I wish someone told me that jobs are a lot like relationships before I jumped into my first 9 to 5. It turns out, that much like a relationship, you have the courting stage (interviews), the honeymoon stage (being hired), working (where you get down to the nitty gritty) and well, the end (however that plays out). Mind you, I cut back on some stages, but you get the point.
I ultimately broke up with my job because I came to realize my own worth.
It wasn’t until I decided to weigh my own happiness, worth, health, and the time I had invested into my 9 to 5 that I truly assessed what the heck I had been doing. I came to realize that regardless of any shiny incentives or the fact that I was comfortable, no job, just like a relationship, is worth being miserable for. Let me say that again… comfortable! That is a huge one. I had settled because I had become comfortable in my job, just like we do with our relationships.
A job break up is much like ending a long relationship.
And as with any breakup, it always seems too hard to start over, or we question ourselves… what if it’s worse?
We become too scared to make that big change because we are comfortable and so we avoid it, until – burnout. We avoid until we absolutely can’t take being miserable anymore because we stayed too long doing something that didn’t truly align with ourselves. We do this in every aspect of our lives, and what usually remains true is that in every situation, we are the main deciding factor. It turns out that in every relationship or connection we create in our lives, we are manifesting what we already believe to be true about ourselves.
With that said, I recently got to a point in my life where I truly assessed how I felt about my job and how that affected the direction I was heading in life.
What follows are the thoughts that finally led me to make a choice in favor of myself – and when you’re a perpetual people pleaser like me, that is a feat in and of itself.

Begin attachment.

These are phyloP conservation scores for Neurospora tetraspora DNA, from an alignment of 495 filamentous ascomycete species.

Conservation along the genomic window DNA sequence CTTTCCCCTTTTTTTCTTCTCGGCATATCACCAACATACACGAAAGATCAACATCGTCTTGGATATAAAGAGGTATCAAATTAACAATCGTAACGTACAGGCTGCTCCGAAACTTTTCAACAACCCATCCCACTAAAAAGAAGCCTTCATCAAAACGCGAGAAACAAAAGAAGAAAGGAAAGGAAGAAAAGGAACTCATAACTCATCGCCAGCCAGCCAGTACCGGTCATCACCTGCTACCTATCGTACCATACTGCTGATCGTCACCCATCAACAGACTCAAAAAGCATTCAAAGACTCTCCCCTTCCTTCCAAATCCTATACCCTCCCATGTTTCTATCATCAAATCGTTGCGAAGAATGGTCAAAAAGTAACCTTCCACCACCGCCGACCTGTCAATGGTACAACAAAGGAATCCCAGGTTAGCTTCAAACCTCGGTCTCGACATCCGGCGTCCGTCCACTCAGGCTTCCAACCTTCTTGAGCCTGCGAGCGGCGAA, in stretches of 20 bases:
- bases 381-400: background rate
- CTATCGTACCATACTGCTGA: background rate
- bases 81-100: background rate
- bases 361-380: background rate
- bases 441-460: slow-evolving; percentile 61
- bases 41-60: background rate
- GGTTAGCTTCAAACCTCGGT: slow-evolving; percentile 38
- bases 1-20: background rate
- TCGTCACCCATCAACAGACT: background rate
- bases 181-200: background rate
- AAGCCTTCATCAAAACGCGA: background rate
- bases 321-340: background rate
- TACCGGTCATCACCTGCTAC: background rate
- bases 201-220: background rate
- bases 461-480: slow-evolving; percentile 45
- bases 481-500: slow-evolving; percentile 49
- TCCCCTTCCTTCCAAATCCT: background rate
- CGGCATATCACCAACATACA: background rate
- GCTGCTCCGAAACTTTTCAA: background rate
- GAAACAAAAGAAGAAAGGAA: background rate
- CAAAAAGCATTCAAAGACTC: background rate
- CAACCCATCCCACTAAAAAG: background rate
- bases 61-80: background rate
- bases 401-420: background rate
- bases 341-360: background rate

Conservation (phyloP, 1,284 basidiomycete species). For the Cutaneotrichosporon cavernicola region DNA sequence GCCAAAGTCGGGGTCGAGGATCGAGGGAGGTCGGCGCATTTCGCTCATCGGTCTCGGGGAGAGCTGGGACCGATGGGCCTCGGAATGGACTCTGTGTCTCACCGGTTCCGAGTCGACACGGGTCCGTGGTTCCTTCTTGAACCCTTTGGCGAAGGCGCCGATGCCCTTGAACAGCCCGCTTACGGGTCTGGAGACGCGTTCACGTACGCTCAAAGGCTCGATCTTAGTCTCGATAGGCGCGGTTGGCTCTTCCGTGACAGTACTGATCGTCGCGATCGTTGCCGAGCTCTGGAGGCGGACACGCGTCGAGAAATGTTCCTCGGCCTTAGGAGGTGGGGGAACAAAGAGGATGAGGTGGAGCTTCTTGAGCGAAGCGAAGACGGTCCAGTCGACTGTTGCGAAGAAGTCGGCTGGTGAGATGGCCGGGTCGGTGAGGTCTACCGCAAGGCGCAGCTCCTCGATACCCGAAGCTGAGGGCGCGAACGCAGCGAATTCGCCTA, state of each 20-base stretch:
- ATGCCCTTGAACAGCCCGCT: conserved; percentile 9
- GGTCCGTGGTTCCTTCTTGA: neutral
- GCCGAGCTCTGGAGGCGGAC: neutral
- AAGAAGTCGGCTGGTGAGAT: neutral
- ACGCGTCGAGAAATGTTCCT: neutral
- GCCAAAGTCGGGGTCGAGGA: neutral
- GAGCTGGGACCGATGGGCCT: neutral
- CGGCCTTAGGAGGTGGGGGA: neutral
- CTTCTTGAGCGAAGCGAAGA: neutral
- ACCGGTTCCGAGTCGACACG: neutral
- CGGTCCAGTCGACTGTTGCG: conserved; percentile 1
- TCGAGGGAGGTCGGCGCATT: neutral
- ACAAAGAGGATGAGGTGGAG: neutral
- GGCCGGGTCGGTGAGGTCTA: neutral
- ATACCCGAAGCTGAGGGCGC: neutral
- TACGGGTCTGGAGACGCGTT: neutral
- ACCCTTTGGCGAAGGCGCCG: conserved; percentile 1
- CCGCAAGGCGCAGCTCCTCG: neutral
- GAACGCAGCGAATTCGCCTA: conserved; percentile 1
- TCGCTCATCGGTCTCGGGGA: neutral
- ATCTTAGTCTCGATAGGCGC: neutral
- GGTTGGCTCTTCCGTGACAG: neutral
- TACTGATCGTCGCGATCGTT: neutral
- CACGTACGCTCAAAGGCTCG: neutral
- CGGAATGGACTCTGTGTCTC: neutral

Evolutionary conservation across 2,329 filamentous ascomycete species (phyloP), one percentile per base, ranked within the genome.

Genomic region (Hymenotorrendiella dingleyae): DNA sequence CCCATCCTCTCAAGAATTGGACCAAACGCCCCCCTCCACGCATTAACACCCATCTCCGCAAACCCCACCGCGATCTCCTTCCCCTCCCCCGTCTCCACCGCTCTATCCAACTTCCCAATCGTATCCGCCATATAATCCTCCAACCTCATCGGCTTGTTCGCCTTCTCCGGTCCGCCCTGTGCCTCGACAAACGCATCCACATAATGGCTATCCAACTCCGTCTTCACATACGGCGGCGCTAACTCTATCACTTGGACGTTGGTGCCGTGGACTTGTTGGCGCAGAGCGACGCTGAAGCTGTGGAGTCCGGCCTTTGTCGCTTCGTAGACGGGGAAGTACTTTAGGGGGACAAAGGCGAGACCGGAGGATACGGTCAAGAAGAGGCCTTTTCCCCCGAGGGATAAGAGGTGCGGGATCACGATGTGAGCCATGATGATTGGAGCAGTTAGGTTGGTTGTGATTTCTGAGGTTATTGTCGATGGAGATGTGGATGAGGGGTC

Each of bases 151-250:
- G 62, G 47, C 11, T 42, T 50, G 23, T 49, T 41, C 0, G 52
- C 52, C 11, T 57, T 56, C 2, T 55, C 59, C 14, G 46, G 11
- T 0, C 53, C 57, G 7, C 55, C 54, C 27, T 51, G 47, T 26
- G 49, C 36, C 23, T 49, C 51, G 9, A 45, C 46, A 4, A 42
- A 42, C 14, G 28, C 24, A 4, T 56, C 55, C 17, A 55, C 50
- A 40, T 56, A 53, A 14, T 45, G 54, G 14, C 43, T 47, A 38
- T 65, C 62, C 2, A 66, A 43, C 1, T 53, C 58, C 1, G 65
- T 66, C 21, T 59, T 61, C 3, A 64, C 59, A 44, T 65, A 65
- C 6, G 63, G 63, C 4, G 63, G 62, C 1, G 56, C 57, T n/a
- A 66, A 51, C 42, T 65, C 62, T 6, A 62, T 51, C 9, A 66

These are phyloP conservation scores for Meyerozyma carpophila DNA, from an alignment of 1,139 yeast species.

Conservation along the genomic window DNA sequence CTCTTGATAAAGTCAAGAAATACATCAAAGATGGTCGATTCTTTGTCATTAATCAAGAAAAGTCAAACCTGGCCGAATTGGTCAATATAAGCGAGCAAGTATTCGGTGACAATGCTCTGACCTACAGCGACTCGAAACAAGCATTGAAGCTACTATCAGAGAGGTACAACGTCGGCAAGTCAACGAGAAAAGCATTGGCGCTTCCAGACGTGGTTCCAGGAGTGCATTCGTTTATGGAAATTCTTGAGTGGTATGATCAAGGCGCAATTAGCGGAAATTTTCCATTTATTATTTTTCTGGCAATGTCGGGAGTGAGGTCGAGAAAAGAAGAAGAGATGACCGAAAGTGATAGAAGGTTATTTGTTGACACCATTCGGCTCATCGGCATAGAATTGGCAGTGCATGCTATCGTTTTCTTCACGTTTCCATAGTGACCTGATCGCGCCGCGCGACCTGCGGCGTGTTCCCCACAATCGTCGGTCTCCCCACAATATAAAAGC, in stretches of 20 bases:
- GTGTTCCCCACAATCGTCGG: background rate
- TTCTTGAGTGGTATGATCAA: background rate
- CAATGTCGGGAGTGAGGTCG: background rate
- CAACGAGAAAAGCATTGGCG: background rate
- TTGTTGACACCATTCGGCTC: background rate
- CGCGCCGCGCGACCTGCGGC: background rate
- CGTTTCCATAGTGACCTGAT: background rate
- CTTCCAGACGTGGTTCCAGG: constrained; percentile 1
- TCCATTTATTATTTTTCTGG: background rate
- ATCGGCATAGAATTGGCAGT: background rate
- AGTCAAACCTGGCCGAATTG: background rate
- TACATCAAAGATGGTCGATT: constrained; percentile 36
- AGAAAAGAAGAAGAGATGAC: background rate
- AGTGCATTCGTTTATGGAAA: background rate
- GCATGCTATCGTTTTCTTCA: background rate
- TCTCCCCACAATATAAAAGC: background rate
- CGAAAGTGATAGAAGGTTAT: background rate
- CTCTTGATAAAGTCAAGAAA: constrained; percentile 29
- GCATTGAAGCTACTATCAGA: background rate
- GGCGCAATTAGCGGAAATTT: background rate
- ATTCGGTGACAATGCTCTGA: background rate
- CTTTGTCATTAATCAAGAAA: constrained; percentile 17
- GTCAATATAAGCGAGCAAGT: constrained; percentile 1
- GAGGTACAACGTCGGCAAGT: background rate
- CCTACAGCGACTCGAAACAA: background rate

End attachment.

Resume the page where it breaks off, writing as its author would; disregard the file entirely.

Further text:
These are 4 questions to ask yourself when considering to break up with your job.
1. Are you (really) happy?
This should be an easy one right? But how often do we stay in relationships where we are unhappy? The same is often true with our relationships with our job. We trick ourselves into believing it’ll get better, or just a little bit longer, or just until I find something better. We play the waiting game despite knowing we still aren’t actually happy.
I hit this point. I tried to change my outlook, I tried to stay positive – but no matter what I did, the universe kept showing me otherwise.
So I finally accepted how things were and knew that I had to choose something different if I wanted things to truly change.
2. Are you (really) valued?
Just like in a relationship, you want to feel valued for who you are as a person. You want to feel like you contribute something and that your self-worth is a factor and is appreciated. When we start to feel that this appreciation is no longer present, we tend to not value ourselves and feel that we aren’t good enough. If you notice that your opinion is not valued or your voice is irrelevant, run! Not being valued in a job will slowly deteriorate your sense of worth and you will feel like a squeaky cog in a machine (it did to me).
Another measure of value is (I hate to say it) – your salary. I had to live it myself to truly understand that an employer tends to pays you what you think you are worth. How often do we get that awkward, but necessary question before starting a job – what kind of salary are you looking for? And how often do we aim low in fear that we won’t get the job if we aim too high? I’ve learned this the hard way – I’ve requested what I thought I was worth, not what I knew I really deserved.